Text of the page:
Corona Virus Pandemic: Part VIII
More about vaccines
Let us welcome the New Year with a resolution to observe all pandemic prevention precautions and wipe out SARS-Cov-2 infection. And let us also remember the tremendous sacrifices our healthcare providers have made at enormous personal risk. Their acts of courage and kindness shine through.
Finally, triumph for science! The mRNA COVID-19 vaccines for prevention of the infection are here – light at the end of the long, dark tunnel. U.K. inaugurated the new vaccine by giving it to a 91-year-old, the first step in the long, painstaking campaign to control the pandemic that has killed about 1.7 million people globally. Soon, FDA granted emergency use authorization of Pfizer vaccine after proper review of safety and efficacy data, without cutting corners. And a few days ago, Moderna vaccine, the second one, was also approved for use in the U.S., increasing the number of available doses, which we need desperately to fend off this pandemic. Several top leaders like VP Mike Pence and Surgeon General Jerome Adams already got vaccinated. Some of my friends, physicians and nurses, have also received the first dose, without experiencing any major side effects.
Till a few months ago, we didn’t think the vaccine would actually arrive before Christmas but now the dream has become a reality. Vaccination is our only hope to put an end to this pandemic. Recommendation is to take one dose initially, followed by a booster shot three weeks later. Here are a few facts about vaccines to keep in mind.
Efficacy of the vaccine will be much higher in the first few months after completing vaccination because of invariably high antibody counts but may taper off in the later months. Hence, we may have to take the vaccine every year like the flu vaccine.
Short-term safety of vaccines is now well-established because these vaccines have been tested in tens of thousands of people. The only exception would be those with severe allergic tendencies to the point they have to carry ‘EpiPen’ Auto-Injector for emergencies.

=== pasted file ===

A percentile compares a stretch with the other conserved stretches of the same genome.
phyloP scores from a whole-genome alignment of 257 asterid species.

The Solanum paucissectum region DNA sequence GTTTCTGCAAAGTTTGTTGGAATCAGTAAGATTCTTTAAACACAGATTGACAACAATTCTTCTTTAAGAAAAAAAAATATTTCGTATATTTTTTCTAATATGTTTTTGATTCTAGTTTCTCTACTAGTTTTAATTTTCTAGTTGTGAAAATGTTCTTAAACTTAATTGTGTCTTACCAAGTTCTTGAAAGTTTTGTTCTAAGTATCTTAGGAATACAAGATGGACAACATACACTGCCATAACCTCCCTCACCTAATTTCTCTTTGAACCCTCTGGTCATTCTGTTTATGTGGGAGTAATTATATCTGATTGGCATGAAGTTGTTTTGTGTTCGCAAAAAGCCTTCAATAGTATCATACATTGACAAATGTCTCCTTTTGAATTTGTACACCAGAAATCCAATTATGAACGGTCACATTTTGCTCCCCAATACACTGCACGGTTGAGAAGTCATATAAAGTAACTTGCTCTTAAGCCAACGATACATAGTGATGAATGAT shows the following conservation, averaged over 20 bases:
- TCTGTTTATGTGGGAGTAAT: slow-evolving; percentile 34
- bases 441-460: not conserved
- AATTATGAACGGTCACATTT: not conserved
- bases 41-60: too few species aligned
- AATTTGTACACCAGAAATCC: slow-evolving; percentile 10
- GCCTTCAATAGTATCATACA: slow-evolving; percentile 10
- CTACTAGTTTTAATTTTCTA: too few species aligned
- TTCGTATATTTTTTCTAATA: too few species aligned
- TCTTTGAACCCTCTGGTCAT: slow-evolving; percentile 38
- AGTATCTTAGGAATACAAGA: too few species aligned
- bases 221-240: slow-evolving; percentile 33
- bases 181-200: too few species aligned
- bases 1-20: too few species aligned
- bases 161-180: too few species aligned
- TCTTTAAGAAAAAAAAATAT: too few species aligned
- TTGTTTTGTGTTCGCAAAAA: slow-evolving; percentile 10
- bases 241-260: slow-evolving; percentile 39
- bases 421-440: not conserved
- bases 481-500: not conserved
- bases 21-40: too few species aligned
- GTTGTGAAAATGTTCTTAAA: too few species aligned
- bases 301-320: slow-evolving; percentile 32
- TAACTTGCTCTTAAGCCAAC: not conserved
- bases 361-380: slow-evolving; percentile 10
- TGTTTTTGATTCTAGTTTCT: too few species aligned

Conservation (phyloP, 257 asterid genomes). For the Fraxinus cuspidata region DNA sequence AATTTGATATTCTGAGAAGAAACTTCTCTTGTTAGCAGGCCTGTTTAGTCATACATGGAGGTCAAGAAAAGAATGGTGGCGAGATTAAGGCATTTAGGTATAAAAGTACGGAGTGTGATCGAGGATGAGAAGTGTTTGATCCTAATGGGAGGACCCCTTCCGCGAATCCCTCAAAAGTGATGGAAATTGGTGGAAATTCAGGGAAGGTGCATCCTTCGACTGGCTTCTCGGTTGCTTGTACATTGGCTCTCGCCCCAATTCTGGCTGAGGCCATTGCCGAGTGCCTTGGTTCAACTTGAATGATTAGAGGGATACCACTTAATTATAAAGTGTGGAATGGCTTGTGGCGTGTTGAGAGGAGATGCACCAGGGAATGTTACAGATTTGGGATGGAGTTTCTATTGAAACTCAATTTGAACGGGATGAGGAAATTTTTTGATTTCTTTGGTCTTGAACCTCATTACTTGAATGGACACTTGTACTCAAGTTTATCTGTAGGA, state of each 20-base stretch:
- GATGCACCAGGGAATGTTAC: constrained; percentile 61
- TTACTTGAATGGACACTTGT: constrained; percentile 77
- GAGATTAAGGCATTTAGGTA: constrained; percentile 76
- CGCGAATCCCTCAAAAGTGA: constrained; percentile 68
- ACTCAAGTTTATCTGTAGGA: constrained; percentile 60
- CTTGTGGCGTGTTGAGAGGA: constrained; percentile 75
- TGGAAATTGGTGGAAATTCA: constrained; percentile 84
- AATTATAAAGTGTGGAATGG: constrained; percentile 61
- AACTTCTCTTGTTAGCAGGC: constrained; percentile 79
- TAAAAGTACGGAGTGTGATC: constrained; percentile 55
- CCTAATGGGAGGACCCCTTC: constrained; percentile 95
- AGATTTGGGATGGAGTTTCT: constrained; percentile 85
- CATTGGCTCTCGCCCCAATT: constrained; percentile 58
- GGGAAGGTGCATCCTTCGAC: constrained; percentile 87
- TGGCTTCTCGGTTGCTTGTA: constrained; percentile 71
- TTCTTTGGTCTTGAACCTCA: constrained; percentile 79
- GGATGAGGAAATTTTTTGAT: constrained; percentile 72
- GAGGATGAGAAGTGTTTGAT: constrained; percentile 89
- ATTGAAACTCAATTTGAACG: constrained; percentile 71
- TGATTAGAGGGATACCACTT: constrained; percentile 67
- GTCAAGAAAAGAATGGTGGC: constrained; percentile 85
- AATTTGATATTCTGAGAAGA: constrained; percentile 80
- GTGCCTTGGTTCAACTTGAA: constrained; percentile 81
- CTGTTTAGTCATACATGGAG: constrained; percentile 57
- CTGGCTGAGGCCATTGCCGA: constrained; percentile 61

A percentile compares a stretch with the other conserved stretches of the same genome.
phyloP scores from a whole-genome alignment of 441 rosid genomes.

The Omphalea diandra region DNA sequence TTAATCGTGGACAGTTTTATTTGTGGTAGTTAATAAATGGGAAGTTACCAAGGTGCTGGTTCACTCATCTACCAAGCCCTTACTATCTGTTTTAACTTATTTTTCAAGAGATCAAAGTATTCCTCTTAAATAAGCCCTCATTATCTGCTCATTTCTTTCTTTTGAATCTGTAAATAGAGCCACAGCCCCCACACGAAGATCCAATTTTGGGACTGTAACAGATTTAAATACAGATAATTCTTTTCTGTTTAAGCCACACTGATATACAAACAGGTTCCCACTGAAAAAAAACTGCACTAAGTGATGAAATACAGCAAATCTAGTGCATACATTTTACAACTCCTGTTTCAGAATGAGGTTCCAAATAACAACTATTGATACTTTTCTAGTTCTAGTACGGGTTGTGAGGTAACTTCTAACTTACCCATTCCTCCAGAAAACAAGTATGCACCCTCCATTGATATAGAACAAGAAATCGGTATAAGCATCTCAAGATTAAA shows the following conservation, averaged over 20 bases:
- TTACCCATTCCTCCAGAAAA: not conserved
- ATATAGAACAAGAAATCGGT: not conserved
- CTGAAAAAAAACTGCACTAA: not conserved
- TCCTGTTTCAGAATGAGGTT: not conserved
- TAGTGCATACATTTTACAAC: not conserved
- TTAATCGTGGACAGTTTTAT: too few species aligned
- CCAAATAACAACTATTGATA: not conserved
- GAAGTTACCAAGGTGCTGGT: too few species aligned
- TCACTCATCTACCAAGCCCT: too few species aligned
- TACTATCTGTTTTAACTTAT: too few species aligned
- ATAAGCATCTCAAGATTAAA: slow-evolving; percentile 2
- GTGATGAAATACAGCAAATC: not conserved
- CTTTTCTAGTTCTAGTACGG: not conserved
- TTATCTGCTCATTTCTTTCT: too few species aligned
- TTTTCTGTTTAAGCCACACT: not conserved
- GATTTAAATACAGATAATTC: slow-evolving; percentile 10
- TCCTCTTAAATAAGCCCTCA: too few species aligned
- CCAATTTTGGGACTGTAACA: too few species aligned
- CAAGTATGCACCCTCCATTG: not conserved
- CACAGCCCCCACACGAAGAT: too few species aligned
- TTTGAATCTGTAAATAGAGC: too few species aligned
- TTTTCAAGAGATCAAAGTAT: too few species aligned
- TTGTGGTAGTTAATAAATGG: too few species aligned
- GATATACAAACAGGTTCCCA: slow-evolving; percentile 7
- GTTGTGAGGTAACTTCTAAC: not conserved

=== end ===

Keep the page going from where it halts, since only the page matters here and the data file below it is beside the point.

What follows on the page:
Remember the vaccine is not a magic bullet to put an end to the pandemic. That will depend on how many people in a given community actually receive it. As I mentioned before, about 70 percent of the population need to develop immunity to stop the infection. So if you use a vaccine that has 95 percent efficacy at least 75 percent of the population needs to be vaccinated.
What about those people who are reluctant to take the vaccine? Undoubtedly, they will be at a higher risk and it will take a longer time for the development of herd immunity and lessening of the pandemic. Fear and lack of knowledge are the main factors that stand in the way. To overcome this vaccine hesitancy, they need to learn the facts first.
Unlike measles and chickenpox, people who have been infected once with SARS-Cov-2 virus can get infected again and re-infections have already been reported. So, you need to take the vaccine that can protect you for up to a year. It’s still possible to get infected after vaccination but the infection is likely to be mild and asymptomatic but it’s an important factor in transmission of infections.
Even if you have underlying disease that makes you vulnerable to infections, you can still take the vaccine since this is not a live attenuated virus vaccine. It’s primarily derived from the spike protein of the coronavirus and hence safe enough.
With the pandemic continuing to surge at unprecedented levels, in addition to vaccination, one still need to observe primary prevention protocols with masking, social distancing, hand hygiene and environmental disinfection. Widespread vaccination will help to establish herd immunity, reducing the risk for severe infections, hospitalizations and deaths, bringing a safe end to this pandemic. And a gentle reminder to those who are still skeptical about vaccines: “Risk of dying from the disease is more likely than the risk from vaccination.”
For more information, visit https://www.onmanorama.com/lifestyle/health/2020/12/09/covid-19-vaccines-facts-hype.html
To be continued …
M.P. Ravindra Nathan, M.D., is a cardiologist and Emeritus Editor of AAPI Journal. For further reading, “Second Chance - A Sister’s Act of Love” by Dr. Nathan from Outskirts Press, can be found at www.amazon.com